Be Patient!...OK?

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"I used to feel nervous when making payments online, but now I feel ...um...'Close' about it," writes Jeff K.


Wait Low Down

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As mentioned previously I’ve been doing a bit of coding for microcontrollers lately. Coming from the world of desktop and web programming, it’s downright revelatory. With no other code running, and no operating system, I can use every cycle on a 16MHz chip, which suddenly seems blazing fast. You might have to worry about hardware interrupts- in fact I had to swap serial connection libraries out because the one we were using misused interrupts and threw of the timing of my process.

And boy, timing is amazing when you’re the only thing running on the CPU. I was controlling some LEDs and if I just went in a smooth ramp from one brightness level to the other, the output would be ugly steps instead of a smooth fade. I had to use a technique called temporal dithering, which is a fancy way of saying “flicker really quickly” and in this case depended on accurate, sub-microsecond timing. This is all new to me.


The Wizard Algorithm

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Password requirements can be complicated. Some minimum and maximum number of characters, alpha and numeric characters, special characters, upper and lower case, change frequency, uniqueness over the last n passwords and different rules for different systems. It's enough to make you revert to a PostIt in your desk drawer to keep track of it all. Some companies have brillant employees who feel that they can do better, and so they create a way to figure out the password for any given computer - so you need to neither remember nor even know it.

Kendall Mfg. Co. (estab. 1827) (3092720143)

History does not show who created the wizard algorithm, or when, or what they were smoking at the time.


A Unique Specification

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One of the skills I think programmers should develop is not directly programming related: you should be comfortable reading RFCs. If, for example, you want to know what actually constitutes an email address, you may want to brush up on your BNF grammars. Reading and understanding an RFC is its own skill, and while I wouldn’t suggest getting in the habit of reading RFCs for fun, it’s something you should do from time to time.

To build the skill, I recommend picking a simple one, like UUIDs. There’s a lot of information encoded in a UUID, and five different ways to define UUIDs- though usually we use type 1 (timestamp-based) and type 4 (random). Even if you haven’t gone through and read the spec, you already know the most important fact about UUIDs: they’re unique. They’re universally unique in fact, and you can use them as identifiers. You shouldn’t have a collision happen within the lifetime of the universe, unless someone does something incredibly wrong.


The Sanity Check

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I've been automating deployments at work, and for Reasons™, this is happening entirely in BASH. Those Reasons™ are that the client wants to use Salt, but doesn't want to give us access to their Salt environment. Some of our deployment targets are microcontrollers, so Salt isn't even an option.

While I know the shell well enough, I'm getting comfortable with more complicated scripts than I usually write, along with tools like xargs which may be the second best shell command ever invented. yes is the best, obviously.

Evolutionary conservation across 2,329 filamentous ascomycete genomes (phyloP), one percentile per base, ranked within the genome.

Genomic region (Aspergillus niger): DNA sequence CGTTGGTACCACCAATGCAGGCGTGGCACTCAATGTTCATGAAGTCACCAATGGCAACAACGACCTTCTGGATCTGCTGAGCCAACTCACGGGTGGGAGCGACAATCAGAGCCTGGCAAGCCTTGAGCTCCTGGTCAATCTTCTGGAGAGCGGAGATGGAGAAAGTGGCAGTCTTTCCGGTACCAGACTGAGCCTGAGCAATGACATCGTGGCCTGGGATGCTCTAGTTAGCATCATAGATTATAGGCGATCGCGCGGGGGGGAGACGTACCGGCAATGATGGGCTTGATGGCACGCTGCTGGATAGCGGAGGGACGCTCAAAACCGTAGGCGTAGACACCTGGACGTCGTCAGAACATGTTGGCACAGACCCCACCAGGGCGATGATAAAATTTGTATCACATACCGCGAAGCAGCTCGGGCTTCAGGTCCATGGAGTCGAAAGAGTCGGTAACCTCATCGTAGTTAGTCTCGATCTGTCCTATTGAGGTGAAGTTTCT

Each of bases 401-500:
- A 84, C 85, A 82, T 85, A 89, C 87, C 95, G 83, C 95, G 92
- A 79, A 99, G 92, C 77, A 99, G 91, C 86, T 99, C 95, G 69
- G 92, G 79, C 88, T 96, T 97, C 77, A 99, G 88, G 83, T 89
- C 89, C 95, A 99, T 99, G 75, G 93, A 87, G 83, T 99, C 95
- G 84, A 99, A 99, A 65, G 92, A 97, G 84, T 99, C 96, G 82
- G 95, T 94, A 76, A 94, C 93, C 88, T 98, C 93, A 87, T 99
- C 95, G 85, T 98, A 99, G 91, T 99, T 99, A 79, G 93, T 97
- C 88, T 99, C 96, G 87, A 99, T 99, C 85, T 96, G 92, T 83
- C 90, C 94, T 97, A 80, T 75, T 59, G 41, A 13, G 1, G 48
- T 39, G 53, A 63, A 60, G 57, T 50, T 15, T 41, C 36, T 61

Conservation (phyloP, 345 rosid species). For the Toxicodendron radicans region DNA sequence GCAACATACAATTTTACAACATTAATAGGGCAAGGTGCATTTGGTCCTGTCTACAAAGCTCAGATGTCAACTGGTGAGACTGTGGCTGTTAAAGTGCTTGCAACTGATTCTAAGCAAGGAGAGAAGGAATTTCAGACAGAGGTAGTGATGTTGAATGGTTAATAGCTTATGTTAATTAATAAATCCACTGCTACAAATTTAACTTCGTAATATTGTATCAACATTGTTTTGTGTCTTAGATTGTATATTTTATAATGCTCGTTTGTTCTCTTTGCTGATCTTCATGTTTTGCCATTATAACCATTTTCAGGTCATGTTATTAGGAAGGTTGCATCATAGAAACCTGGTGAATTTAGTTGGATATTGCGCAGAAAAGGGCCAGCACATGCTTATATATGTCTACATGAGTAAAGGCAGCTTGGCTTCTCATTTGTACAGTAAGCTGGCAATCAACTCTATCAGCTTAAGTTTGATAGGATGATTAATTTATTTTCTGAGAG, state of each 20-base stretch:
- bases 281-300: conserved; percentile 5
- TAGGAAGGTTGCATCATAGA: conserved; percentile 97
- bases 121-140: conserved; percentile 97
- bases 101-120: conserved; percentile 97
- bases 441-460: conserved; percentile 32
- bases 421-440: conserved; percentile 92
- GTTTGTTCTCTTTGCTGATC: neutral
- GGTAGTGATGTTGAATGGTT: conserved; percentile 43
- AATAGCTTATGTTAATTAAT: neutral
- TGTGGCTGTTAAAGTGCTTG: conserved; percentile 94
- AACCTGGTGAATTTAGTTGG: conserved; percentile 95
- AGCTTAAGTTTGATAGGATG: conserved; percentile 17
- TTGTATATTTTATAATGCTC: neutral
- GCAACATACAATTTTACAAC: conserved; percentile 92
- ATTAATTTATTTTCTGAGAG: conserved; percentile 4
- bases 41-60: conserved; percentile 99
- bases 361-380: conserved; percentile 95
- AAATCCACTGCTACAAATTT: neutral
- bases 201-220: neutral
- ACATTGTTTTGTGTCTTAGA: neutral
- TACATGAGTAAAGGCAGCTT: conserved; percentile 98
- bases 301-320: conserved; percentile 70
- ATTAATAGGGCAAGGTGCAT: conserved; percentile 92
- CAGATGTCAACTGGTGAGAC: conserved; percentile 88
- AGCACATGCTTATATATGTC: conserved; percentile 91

Just Handle It

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Clint writes, "On Facebook, I tried to report a post as spam. I think I might just have to accept it."


The New Guy (Part II): Database Boogaloo

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When we last left our hero Jesse, he was wading through a quagmire of undocumented bad systems while trying to solve an FTP issue. Several months later, Jesse had things figured out a little better and was starting to feel comfortable in his "System Admin" role. He helped the company join the rest of the world by dumping Windows NT 4.0 and XP. The users whose DNS settings he bungled were now happily utilizing Windows 10 workstations. His web servers were running Windows Server 2016, and the SQL boxes were up to SQL 2016. Plus his nemesis Ralph had since retired. Or died. Nobody knew for sure. But things were good.

Despite all these efforts, there were still several systems that relied on Access 97 haunting him every day. Jesse spent tens of dollars of his own money on well-worn Access 97 programming books to help plug holes in the leaky dike. The A97 Finance system in particular was a complete mess to deal with. There were no clear naming guidelines and table locations were haphazard at best. Stored procedures and functions were scattered between the A97 VBS and the SQL DB. Many views/functions were nested with some going as far as eight layers while others would form temporary tables in A97 then continue to nest.


The Manager Who Knew Everything

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Have you ever worked for/with a manager that knows everything about everything? You know the sort; no matter what the issue, they stubbornly have an answer. It might be wrong, but they have an answer, and no amount of reason, intelligent thought, common sense or hand puppets will make them understand. For those occasions, you need to resort to a metaphorical clue-bat.

A few decades ago, I worked for a place that had a chief security officer who knew everything there was to know about securing their systems. Nothing could get past the policies she had put in place. Nobody could ever come up with any mechanism that could bypass her concrete walls, blockades and insurmountable defenses.


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